Reflecting on the current situation of SB in Europe, it is amazing to see how SB has progressed within the last years, and how it has continuously and successfully paved the way for a more thorough understanding of biology of organisms and biological processes in almost all fields of the life sciences research. Consequently, SB is nowadays often regarded to be the most powerful, potent and promising present scientific approach, embodying a tremendous potential to provide important answers to major biological challenges and environmental problems mankind faces in the 21st century. It’s coherent that SB at the same time has gained an enormous social and economic impact, which is probably only comparable to the great scientific advances in the 20th century - such as the advances in physics, which provided electrification, enabling e.g. radio communication, electronics, telephony, internal combustion engines, nuclear power and the internet.
In order to make such impacts become real and manifest social and economical effects, SB research approaches have to be directed towards applications, industrial-relevant topics or in other words to translational research. When it becomes translational research, novel SB research approaches may have a tremendous impact on the production of certain goods and moreover on the development and implementation of novel products (drug research, etc.) and medical treatments in general.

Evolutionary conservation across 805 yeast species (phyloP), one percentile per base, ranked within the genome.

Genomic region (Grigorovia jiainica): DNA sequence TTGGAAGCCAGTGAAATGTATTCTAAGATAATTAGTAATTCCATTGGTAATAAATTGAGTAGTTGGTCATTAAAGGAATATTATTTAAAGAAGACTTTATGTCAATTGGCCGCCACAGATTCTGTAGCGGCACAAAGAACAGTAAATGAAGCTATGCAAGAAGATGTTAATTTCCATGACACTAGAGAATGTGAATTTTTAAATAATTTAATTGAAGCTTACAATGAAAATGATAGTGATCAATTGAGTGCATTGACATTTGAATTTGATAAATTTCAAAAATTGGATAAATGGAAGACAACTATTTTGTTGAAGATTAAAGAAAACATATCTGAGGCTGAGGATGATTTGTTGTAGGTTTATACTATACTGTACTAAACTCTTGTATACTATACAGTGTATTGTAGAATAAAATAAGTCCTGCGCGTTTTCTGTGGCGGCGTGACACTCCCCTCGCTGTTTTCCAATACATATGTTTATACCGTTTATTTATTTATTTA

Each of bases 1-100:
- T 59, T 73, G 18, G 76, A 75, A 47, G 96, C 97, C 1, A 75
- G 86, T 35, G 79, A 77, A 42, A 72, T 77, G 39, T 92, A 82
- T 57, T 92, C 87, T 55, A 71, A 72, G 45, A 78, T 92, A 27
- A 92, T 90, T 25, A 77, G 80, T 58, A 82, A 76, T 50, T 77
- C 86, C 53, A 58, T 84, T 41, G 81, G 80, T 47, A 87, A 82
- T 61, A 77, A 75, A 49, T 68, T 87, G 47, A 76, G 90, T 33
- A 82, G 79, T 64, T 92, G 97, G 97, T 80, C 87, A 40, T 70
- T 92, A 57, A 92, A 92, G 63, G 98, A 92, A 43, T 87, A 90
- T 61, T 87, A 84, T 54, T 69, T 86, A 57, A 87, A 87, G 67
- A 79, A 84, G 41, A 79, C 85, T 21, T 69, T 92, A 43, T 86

If SB can contribute e.g. to a more sustainable and healthier production of foods, a more streamlined bio production of important complex molecules and substances, which act as precursors for industrial production (pigments, vitamins, complex carbon heterocycles and secondary plant substances etc.), better health treatment, improved waste disposal or whatsoever, its important impact will immediately become visible for everybody – to an SB expert as well as to an average citizen.
This SB development did not happen by chance, but is due to a continuous developmental process of support, promotion and generous funding of SB research within the ERA for many years. Despite the fact that many members of the ERA have recognised the importance and the inherent potential of SB very early, it still took huge funding efforts and financial investments in research initiatives and research infrastructures within the past years to reach the status quo.